BMI’s answer is below:
Readers of this blog know how much I enjoy finding actual recording / publishing agreements appended to lawsuits involving artists and their labels / publishers. Here is Mobb Deep’s 1995 copublishing agreement with BMG, the rights to which were acquired by UMPG and the subject of a short-lived lawsuit by Prodigy (a.k.a. Albert Johnson) (Johnson v. Universal Music Publishing Group et al, 15-cv-8811-ER (S.D.N.Y)). Here you go:
Jay Z’s Tidal is the latest interactive service to be sued for copyright infringement for failure to secure reproduction rights to musical compositions embodied in sound recordings made available to listeners / subscribers of the service. The suit specifically alleges that Tidal failed to submit the required notices of intent that are prerequisites to taking advantage of the statutory license under Sec. 115 of the Copyright Act.
The complaint is here:
Randy California (born Randall Wolfe) was a singer songwriter and original member of the 60s psychedelic rock band Spirit, best known for “I Got a Line on You,” from the band’s second album.
A portion of the intro to the song “Taurus,” an obscure track on Spirit’s eponymous 1968 recording, bears a resemblance to introduction of “Stairway to Heaven,” the 1971 release by Led Zeppelin that is counted among Rolling Stone magazine’s 500 greatest songs of all time.
You can listen to “Taurus” and decide for yourself.
What is more interesting to me than whether Jimmy Page lifted the intro of one of the most famous songs in rock history from one of its most obscure is an argument in Led Zeppelin’s motion to dismiss, which alleges that Randy California isn’t the “author” of the song and, therefore, lacks standing to sue. The argument–which appears quite strong–is based on Randy’s first songwriting agreement, executed in 1968 when he was only 16. That agreement, which is provided below, defines the relationship between Hollenbeck Music (the publishing company affiliated with Ole Records, to which Spirit was signed for an exclusive recording contract) thusly: “Publisher … employs Writer to render his services as a songwriter and composer …” This language appears to be classic “work made for hire” under which the Copyright Act treats the employer as the author of the copyrighted work. (See Sec. 101, defining a “work made for hire” as “a work prepared by an employee within the scope of his or her employment.”). Said differently, in this context the “work made for hire” doctrine treats the copyright in the song “Taurus” as if Hollenbeck had actually written the notes in question. Under the Copyright Act’s Sec. 501(b), only the legal or beneficial owner of an exclusive right under copyright has standing to sue for its infringement. Importantly, however, “[a] creator of a work made for hire does not qualify as a beneficial owner even if he or she is entitled to royalties.” Ray Charles Found. v. Robinson, 795 F.3d 1109, 1116 n. 7 (9th Cir. 2015). This appears to be fatal to Randy’s heirs attempt to sue Led Zeppelin for infringement!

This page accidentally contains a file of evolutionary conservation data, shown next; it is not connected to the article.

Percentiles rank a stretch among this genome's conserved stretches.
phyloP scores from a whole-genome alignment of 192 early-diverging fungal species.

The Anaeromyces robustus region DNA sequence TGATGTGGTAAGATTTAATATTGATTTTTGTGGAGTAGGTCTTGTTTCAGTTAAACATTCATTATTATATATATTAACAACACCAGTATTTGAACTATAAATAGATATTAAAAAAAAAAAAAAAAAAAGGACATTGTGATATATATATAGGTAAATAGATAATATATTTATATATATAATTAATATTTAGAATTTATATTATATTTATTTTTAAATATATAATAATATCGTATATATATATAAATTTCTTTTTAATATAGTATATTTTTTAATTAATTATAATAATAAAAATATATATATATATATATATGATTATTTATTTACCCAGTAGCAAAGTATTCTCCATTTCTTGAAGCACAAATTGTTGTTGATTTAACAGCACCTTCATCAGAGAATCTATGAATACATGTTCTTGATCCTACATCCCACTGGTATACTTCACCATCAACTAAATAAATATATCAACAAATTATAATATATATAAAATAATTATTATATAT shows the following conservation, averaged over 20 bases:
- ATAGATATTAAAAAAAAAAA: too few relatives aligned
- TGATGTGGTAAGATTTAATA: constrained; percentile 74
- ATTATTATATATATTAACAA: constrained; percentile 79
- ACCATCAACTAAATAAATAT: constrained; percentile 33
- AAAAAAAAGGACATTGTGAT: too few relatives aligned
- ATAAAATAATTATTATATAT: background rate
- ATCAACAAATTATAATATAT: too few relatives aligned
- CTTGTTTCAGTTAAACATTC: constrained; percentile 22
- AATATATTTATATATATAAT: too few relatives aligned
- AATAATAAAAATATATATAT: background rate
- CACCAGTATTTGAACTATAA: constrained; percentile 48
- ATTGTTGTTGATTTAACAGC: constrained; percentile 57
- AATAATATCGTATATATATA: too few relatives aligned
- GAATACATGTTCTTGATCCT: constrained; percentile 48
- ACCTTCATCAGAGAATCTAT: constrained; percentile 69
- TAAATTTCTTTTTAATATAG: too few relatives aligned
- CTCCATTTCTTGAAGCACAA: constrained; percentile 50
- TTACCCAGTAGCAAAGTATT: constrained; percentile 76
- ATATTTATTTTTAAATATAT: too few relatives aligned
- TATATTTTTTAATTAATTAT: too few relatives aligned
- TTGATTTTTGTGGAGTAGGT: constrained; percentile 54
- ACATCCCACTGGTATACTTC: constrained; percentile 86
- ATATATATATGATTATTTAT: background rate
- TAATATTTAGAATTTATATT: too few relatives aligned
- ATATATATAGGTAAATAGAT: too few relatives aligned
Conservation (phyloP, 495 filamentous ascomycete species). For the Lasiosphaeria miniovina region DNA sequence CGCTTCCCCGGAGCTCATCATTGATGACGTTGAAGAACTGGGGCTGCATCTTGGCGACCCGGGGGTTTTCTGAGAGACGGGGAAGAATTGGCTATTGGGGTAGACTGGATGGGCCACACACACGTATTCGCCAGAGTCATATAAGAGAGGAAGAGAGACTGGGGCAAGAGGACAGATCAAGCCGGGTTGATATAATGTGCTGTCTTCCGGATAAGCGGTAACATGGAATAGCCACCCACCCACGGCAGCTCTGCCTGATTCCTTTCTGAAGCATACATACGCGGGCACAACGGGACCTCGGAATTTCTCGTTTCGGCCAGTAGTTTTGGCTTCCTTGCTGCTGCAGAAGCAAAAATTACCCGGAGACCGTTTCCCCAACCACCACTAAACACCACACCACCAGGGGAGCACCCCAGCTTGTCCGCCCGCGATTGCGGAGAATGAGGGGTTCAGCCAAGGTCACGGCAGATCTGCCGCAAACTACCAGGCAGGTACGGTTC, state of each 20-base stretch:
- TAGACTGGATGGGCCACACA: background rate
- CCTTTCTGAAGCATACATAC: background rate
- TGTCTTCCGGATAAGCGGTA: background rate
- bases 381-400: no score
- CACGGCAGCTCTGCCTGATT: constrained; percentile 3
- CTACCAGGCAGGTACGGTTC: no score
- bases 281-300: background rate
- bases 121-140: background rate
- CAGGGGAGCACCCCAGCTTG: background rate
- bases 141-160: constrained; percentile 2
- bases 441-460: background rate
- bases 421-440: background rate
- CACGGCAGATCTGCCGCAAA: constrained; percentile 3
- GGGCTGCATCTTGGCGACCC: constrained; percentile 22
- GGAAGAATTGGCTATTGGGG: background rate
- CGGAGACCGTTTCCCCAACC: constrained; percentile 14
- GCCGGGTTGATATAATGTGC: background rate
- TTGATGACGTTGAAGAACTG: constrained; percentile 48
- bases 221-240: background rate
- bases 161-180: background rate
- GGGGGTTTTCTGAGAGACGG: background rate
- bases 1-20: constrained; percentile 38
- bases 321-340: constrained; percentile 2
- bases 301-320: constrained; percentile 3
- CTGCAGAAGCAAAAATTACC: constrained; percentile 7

ASIDE: If Jimmy Page did copy the intro to Stairway to Heaven, then Hollenbeck may have a claim for infringement, so succeeding on this motion to dismiss is not necessarily a lasting victory for Led Zeppelin.
The exclusive songwriter agreement is here.
The motion to dismiss is here.
As I’ve often said, reviewing litigation dockets is a great place to learn new things. Instead of focusing on a judge’s final decision, one can often learn more by reading the party’s pleadings, which provide the strongest advocacy for a particular legal position. [caveat–it is critical to read BOTH side’s pleadings]. It is also often the case that a recording artist or songwriter’s contract will be appended to the complaint, providing useful insight not only into the issues in a particular litigation, but towards how the music industry evolves over time. I was reading Rita Ora’s recording contract with Roc Nation–a copy of which can be found here–and I remembered some research I’d done a while ago but never bothered to post here. Specifically, a review of 3 recording contracts executed between 1983 and 1992 demonstrate how public performance for sound recording royalties made their way into major label recording contracts. [caveat–this is not intended to be scientific; it is merely an interesting fact based on the 3 contracts in question]
So, check this out. In 1983, CBS did *not* have any language about public performance rights in sound recordings—check out the Toto contract below. By 1989, the language does exist—see 10.04 of the Allman Bros. agreement with CBS reproduced below. Identical language appears in the Interscope license with Dr. Dre is 1992—see 10.05 of the Dre agreement reproduced below—even though I’m not aware of any relationship between CBS (which was bought by Sony) and Interscope (which was bought by UMG)!
The Toto recording contract is below.
The Allman Bros. recording contract is below.
Dr. Dre’s recording agreement is below: